At the time of the child support modification hearing, Defendant's monthly gross income was $18,950.00. Defendant had a pre-existing support order of $2,500 and paid $1,269.00 in child support for a child from a previous marriage. After deducting Defendant's pre-existing obligation and responsibility for other children from his monthly gross income [$18,950.00-($2500.00 + 1269.00)], his monthly adjusted gross income was $15,181.00. At this amount, the child support guidelines are inapplicable and child support is to be determined by the trial court on a case-by- case basis. See Child Support Guidelines, Annotated Rules of North Carolina (2002). Thus, assuming this reduction constituted a substantial change in circumstances, the trial court would have determined child support by assessing the particular facts of this case. See Child Support Guidelines, “Determination of Support inCases Involving High Combined Income,” Annotated Rules of North Carolina (2002).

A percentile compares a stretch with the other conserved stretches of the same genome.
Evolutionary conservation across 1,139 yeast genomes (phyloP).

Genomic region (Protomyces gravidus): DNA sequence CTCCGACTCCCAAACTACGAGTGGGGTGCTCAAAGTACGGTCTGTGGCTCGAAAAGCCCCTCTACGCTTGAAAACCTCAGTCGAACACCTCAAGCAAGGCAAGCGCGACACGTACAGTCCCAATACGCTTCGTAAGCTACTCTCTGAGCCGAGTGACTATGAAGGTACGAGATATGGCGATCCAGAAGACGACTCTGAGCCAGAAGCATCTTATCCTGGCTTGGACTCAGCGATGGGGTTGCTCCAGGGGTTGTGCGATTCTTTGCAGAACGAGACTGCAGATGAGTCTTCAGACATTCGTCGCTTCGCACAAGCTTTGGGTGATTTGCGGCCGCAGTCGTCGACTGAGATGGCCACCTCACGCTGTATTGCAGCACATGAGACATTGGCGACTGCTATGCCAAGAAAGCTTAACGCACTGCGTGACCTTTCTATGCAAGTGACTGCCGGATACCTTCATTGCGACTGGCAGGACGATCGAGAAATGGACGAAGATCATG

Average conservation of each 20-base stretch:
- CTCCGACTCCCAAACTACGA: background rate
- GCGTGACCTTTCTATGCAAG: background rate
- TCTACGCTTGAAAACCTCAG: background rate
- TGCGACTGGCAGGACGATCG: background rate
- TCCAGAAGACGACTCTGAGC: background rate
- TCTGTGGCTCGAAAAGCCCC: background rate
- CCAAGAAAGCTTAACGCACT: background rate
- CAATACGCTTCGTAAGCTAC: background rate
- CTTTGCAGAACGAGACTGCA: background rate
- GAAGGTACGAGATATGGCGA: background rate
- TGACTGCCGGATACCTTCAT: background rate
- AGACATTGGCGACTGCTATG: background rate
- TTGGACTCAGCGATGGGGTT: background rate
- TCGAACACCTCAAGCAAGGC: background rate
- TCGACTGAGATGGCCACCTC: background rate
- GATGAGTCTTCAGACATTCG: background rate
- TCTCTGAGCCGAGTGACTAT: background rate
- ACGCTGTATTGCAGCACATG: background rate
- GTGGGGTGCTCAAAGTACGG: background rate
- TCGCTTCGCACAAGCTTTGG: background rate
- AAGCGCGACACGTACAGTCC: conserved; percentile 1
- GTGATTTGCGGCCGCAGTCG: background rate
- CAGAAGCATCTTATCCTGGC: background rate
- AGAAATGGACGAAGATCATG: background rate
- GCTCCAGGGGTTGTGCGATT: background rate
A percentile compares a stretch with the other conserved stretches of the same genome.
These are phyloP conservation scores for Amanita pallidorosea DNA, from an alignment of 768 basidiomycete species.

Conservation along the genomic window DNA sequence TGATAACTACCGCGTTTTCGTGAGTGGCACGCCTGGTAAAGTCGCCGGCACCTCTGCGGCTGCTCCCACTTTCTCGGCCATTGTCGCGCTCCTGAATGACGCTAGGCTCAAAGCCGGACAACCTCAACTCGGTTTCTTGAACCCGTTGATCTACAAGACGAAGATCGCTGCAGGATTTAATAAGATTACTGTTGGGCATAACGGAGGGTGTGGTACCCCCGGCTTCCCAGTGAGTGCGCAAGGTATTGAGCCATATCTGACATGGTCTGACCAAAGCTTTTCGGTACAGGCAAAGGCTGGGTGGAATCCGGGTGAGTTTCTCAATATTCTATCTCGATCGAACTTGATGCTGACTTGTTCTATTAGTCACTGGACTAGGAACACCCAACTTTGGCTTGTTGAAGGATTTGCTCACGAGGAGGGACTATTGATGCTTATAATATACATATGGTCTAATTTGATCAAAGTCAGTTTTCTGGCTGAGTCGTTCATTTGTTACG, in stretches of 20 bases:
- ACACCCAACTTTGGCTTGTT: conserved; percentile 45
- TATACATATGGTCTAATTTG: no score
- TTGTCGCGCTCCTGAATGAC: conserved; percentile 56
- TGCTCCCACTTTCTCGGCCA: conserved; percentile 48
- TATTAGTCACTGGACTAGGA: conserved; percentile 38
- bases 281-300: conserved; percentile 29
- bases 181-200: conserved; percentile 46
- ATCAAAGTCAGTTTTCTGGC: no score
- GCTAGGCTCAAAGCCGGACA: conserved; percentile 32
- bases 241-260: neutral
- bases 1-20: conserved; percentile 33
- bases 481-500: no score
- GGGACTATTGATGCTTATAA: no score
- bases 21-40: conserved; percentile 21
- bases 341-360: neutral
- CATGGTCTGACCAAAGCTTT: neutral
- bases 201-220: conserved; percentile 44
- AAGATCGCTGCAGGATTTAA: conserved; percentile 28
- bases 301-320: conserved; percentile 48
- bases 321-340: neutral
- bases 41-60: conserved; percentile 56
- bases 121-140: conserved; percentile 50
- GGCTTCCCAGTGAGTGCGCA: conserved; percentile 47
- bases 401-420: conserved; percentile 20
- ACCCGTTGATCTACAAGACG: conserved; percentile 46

The record indicates the trial court acknowledged Defendant's income had dropped significantly in 2002. The trial court then considered Defendant's family related expenses and support obligations and determined Defendant was left with a net of over $5,000 per month for his own personal expenses. Thus, the trial court determined a reduction in child support was unwarranted.
    “Child support orders entered by a trial court are accorded substantial deference by appellate courts and our review is limited to a determination of whether there was a clear abuse of discretion.” Mason v. Erwin, 157 N.C. App. 284, 287, 579 S.E.2d 120, 122 (2003). Under N.C. Gen. Stat. § 50-13.4(c), “payments ordered for the support of a minor child shall be in such amount as to meet the reasonable needs of the child for health, education, and maintenance, having due regard to the estates, earnings, conditions, accustomed standard of living of the child and the parties, the child care and homemaker contributions of each party, and other facts of the particular case.” As it appears the trial court considered Defendant's significant reduction in income and its impact upon his ability to support his children and himself, we conclude the trial court did not abuse its discretion in denying Defendant's motion for child support modification.
    Affirmed.
    Judges HUNTER and TYSON concur.